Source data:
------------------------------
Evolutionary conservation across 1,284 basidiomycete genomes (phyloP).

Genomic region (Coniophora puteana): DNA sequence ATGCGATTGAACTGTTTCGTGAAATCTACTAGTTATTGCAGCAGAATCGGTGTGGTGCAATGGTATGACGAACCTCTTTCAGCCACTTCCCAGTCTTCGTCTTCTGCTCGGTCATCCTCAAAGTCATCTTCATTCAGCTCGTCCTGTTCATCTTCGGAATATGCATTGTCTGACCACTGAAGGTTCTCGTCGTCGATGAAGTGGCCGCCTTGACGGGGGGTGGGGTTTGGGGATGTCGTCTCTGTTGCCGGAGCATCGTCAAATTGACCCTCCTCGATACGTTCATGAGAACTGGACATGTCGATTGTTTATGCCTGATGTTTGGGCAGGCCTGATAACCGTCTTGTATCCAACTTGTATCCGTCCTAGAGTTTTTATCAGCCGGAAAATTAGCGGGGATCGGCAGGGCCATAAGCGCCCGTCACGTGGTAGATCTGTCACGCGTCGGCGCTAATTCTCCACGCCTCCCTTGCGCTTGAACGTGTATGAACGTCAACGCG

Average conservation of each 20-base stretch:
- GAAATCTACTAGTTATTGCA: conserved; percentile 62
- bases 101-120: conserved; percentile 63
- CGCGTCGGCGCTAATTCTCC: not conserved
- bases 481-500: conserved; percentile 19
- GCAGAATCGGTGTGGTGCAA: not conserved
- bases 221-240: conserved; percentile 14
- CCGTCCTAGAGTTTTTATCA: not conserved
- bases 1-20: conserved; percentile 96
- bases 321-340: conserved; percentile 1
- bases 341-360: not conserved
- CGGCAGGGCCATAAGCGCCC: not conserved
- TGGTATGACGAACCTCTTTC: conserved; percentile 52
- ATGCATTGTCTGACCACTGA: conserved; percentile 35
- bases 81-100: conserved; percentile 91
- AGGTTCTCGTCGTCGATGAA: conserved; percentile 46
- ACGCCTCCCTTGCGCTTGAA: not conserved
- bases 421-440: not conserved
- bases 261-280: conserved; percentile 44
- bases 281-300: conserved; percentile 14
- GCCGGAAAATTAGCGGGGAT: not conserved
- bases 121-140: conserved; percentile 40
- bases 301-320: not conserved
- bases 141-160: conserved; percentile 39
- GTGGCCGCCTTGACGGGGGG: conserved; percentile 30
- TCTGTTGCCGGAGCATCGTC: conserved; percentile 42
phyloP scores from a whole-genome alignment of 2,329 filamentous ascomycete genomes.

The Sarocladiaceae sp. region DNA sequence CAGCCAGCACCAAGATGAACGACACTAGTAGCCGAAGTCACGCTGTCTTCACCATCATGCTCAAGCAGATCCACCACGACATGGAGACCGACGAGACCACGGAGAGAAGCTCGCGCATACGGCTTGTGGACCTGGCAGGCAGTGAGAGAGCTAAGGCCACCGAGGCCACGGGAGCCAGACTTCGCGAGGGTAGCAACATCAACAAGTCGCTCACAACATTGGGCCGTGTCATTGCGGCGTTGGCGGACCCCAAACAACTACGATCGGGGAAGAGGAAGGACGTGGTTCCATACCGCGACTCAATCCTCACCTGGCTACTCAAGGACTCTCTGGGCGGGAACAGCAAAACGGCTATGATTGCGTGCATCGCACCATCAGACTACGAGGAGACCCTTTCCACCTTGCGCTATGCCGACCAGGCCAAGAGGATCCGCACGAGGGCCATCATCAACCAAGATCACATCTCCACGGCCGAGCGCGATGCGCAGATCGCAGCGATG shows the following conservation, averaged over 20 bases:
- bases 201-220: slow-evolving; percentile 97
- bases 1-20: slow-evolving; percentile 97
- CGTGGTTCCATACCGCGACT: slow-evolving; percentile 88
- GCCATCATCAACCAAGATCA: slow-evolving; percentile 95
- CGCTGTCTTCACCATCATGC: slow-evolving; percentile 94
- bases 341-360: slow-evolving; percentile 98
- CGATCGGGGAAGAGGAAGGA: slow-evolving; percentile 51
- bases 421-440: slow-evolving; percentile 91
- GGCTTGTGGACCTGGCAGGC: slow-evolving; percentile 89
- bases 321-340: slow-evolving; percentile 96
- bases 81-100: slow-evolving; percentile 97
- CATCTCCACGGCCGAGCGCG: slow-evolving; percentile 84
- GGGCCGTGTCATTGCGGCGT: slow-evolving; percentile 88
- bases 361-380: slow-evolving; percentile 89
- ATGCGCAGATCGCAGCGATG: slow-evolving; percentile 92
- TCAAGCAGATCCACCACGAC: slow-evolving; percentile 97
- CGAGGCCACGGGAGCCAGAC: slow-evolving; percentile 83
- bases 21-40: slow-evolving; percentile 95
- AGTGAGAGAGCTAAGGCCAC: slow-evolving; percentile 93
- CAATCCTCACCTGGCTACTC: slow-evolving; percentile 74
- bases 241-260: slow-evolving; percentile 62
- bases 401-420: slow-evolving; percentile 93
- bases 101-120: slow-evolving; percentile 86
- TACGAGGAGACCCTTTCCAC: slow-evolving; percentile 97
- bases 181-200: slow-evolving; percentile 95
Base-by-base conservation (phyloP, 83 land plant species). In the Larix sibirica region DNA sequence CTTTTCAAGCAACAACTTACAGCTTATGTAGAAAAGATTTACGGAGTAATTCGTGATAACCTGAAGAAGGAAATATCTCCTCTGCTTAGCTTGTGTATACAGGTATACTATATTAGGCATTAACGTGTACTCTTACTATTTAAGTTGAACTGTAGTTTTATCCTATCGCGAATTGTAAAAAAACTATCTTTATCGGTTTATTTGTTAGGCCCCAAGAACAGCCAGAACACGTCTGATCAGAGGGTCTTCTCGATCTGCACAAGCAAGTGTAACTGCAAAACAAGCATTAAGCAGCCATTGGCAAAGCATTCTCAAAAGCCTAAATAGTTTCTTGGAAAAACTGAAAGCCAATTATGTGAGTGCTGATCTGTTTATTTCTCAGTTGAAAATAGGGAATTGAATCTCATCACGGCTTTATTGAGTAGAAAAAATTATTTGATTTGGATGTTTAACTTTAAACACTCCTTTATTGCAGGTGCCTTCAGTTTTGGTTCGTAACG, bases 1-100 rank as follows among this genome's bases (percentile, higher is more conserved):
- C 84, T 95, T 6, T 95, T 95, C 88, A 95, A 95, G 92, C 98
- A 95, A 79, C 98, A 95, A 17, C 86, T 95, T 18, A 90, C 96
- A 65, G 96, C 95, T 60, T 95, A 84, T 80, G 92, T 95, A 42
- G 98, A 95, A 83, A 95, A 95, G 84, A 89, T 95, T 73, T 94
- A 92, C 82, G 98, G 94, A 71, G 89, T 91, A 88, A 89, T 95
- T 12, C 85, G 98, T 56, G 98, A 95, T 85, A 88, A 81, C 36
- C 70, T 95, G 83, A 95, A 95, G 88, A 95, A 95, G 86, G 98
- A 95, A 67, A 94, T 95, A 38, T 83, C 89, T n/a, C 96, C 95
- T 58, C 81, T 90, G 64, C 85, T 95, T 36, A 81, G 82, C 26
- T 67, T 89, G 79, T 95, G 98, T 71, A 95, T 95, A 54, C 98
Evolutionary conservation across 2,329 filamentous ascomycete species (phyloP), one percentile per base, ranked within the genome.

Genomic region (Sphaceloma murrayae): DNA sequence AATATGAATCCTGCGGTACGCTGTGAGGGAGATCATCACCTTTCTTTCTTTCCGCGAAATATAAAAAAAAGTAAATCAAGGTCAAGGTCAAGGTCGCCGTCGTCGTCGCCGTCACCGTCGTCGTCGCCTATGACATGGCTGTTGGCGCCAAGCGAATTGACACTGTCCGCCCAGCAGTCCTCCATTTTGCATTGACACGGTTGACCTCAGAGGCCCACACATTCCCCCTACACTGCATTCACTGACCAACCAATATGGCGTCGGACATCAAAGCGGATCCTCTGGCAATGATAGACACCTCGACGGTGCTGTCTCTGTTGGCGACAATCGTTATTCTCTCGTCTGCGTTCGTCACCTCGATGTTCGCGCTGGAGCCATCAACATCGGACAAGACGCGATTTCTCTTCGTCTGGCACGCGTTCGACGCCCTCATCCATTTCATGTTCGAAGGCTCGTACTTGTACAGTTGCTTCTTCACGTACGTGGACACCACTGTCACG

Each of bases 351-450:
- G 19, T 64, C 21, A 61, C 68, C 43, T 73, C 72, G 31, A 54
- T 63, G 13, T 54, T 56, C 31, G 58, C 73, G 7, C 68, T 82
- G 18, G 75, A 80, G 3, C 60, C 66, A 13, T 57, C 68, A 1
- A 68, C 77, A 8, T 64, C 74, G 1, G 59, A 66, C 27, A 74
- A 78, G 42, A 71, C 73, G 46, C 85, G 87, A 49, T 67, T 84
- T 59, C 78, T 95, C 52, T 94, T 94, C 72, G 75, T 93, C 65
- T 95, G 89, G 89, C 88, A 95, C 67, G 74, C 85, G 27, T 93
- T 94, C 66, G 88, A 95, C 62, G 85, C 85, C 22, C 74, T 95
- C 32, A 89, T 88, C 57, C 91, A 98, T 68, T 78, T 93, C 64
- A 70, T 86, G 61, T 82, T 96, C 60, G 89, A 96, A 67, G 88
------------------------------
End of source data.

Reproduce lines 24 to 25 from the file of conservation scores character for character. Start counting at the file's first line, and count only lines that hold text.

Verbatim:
- bases 121-140: conserved; percentile 40
- bases 301-320: not conserved